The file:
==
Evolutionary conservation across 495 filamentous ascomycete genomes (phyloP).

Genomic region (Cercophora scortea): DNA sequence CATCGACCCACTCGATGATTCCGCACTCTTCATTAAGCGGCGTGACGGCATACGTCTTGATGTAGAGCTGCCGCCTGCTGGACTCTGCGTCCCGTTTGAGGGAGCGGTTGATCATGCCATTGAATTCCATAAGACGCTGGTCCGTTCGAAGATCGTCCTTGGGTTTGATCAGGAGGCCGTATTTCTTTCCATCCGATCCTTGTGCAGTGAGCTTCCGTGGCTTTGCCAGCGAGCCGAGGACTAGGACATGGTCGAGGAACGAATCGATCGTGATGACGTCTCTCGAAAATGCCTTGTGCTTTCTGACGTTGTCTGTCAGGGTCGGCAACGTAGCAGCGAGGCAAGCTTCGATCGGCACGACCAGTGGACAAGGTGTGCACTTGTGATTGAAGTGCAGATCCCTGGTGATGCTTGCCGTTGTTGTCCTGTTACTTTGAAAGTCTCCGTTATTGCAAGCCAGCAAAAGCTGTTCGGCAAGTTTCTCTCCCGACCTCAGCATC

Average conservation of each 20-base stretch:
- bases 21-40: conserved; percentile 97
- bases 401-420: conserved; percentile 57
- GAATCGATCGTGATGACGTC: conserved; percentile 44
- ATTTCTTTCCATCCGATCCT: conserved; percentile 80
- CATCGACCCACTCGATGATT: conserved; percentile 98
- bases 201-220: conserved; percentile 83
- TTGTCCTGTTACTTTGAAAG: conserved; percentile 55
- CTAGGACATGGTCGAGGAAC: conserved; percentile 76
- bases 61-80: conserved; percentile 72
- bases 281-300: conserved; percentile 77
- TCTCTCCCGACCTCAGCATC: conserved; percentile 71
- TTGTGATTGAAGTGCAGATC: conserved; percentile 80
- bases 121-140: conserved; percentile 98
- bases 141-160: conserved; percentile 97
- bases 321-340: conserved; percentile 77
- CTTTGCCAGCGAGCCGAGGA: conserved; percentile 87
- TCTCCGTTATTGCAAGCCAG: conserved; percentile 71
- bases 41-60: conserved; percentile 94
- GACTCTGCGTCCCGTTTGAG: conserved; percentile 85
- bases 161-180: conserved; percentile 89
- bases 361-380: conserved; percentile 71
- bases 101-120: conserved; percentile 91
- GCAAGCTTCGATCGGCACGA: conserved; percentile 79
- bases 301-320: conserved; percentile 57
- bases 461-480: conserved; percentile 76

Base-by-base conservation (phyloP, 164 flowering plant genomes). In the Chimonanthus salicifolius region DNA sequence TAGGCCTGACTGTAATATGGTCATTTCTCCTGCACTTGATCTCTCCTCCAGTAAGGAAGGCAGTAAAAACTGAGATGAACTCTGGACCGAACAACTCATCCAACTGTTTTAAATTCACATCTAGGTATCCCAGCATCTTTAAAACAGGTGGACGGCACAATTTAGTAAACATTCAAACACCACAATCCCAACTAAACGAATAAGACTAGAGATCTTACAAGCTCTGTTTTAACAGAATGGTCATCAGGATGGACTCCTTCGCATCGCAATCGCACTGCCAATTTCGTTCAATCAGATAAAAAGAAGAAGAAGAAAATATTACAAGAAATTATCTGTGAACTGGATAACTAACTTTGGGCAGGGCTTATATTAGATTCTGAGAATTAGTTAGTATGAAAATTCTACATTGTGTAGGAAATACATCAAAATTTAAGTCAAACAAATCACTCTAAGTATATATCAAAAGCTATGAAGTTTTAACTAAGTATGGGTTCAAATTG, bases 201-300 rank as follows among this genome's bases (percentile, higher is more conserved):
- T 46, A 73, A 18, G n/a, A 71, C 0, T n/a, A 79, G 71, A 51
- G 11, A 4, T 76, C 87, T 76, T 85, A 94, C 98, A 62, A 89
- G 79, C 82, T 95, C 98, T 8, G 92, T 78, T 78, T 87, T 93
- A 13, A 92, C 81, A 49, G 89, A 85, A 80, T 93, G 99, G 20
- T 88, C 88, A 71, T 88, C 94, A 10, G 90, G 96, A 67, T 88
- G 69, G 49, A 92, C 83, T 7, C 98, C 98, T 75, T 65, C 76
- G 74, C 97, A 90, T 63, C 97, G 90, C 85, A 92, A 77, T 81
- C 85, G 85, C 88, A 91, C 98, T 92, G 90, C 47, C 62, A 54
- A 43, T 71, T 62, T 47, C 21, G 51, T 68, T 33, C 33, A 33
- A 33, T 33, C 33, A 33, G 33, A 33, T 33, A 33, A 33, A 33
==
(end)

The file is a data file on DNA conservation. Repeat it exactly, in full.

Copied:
Evolutionary conservation across 495 filamentous ascomycete genomes (phyloP).

Genomic region (Cercophora scortea): DNA sequence CATCGACCCACTCGATGATTCCGCACTCTTCATTAAGCGGCGTGACGGCATACGTCTTGATGTAGAGCTGCCGCCTGCTGGACTCTGCGTCCCGTTTGAGGGAGCGGTTGATCATGCCATTGAATTCCATAAGACGCTGGTCCGTTCGAAGATCGTCCTTGGGTTTGATCAGGAGGCCGTATTTCTTTCCATCCGATCCTTGTGCAGTGAGCTTCCGTGGCTTTGCCAGCGAGCCGAGGACTAGGACATGGTCGAGGAACGAATCGATCGTGATGACGTCTCTCGAAAATGCCTTGTGCTTTCTGACGTTGTCTGTCAGGGTCGGCAACGTAGCAGCGAGGCAAGCTTCGATCGGCACGACCAGTGGACAAGGTGTGCACTTGTGATTGAAGTGCAGATCCCTGGTGATGCTTGCCGTTGTTGTCCTGTTACTTTGAAAGTCTCCGTTATTGCAAGCCAGCAAAAGCTGTTCGGCAAGTTTCTCTCCCGACCTCAGCATC

Average conservation of each 20-base stretch:
- bases 21-40: conserved; percentile 97
- bases 401-420: conserved; percentile 57
- GAATCGATCGTGATGACGTC: conserved; percentile 44
- ATTTCTTTCCATCCGATCCT: conserved; percentile 80
- CATCGACCCACTCGATGATT: conserved; percentile 98
- bases 201-220: conserved; percentile 83
- TTGTCCTGTTACTTTGAAAG: conserved; percentile 55
- CTAGGACATGGTCGAGGAAC: conserved; percentile 76
- bases 61-80: conserved; percentile 72
- bases 281-300: conserved; percentile 77
- TCTCTCCCGACCTCAGCATC: conserved; percentile 71
- TTGTGATTGAAGTGCAGATC: conserved; percentile 80
- bases 121-140: conserved; percentile 98
- bases 141-160: conserved; percentile 97
- bases 321-340: conserved; percentile 77
- CTTTGCCAGCGAGCCGAGGA: conserved; percentile 87
- TCTCCGTTATTGCAAGCCAG: conserved; percentile 71
- bases 41-60: conserved; percentile 94
- GACTCTGCGTCCCGTTTGAG: conserved; percentile 85
- bases 161-180: conserved; percentile 89
- bases 361-380: conserved; percentile 71
- bases 101-120: conserved; percentile 91
- GCAAGCTTCGATCGGCACGA: conserved; percentile 79
- bases 301-320: conserved; percentile 57
- bases 461-480: conserved; percentile 76

Base-by-base conservation (phyloP, 164 flowering plant genomes). In the Chimonanthus salicifolius region DNA sequence TAGGCCTGACTGTAATATGGTCATTTCTCCTGCACTTGATCTCTCCTCCAGTAAGGAAGGCAGTAAAAACTGAGATGAACTCTGGACCGAACAACTCATCCAACTGTTTTAAATTCACATCTAGGTATCCCAGCATCTTTAAAACAGGTGGACGGCACAATTTAGTAAACATTCAAACACCACAATCCCAACTAAACGAATAAGACTAGAGATCTTACAAGCTCTGTTTTAACAGAATGGTCATCAGGATGGACTCCTTCGCATCGCAATCGCACTGCCAATTTCGTTCAATCAGATAAAAAGAAGAAGAAGAAAATATTACAAGAAATTATCTGTGAACTGGATAACTAACTTTGGGCAGGGCTTATATTAGATTCTGAGAATTAGTTAGTATGAAAATTCTACATTGTGTAGGAAATACATCAAAATTTAAGTCAAACAAATCACTCTAAGTATATATCAAAAGCTATGAAGTTTTAACTAAGTATGGGTTCAAATTG, bases 201-300 rank as follows among this genome's bases (percentile, higher is more conserved):
- T 46, A 73, A 18, G n/a, A 71, C 0, T n/a, A 79, G 71, A 51
- G 11, A 4, T 76, C 87, T 76, T 85, A 94, C 98, A 62, A 89
- G 79, C 82, T 95, C 98, T 8, G 92, T 78, T 78, T 87, T 93
- A 13, A 92, C 81, A 49, G 89, A 85, A 80, T 93, G 99, G 20
- T 88, C 88, A 71, T 88, C 94, A 10, G 90, G 96, A 67, T 88
- G 69, G 49, A 92, C 83, T 7, C 98, C 98, T 75, T 65, C 76
- G 74, C 97, A 90, T 63, C 97, G 90, C 85, A 92, A 77, T 81
- C 85, G 85, C 88, A 91, C 98, T 92, G 90, C 47, C 62, A 54
- A 43, T 71, T 62, T 47, C 21, G 51, T 68, T 33, C 33, A 33
- A 33, T 33, C 33, A 33, G 33, A 33, T 33, A 33, A 33, A 33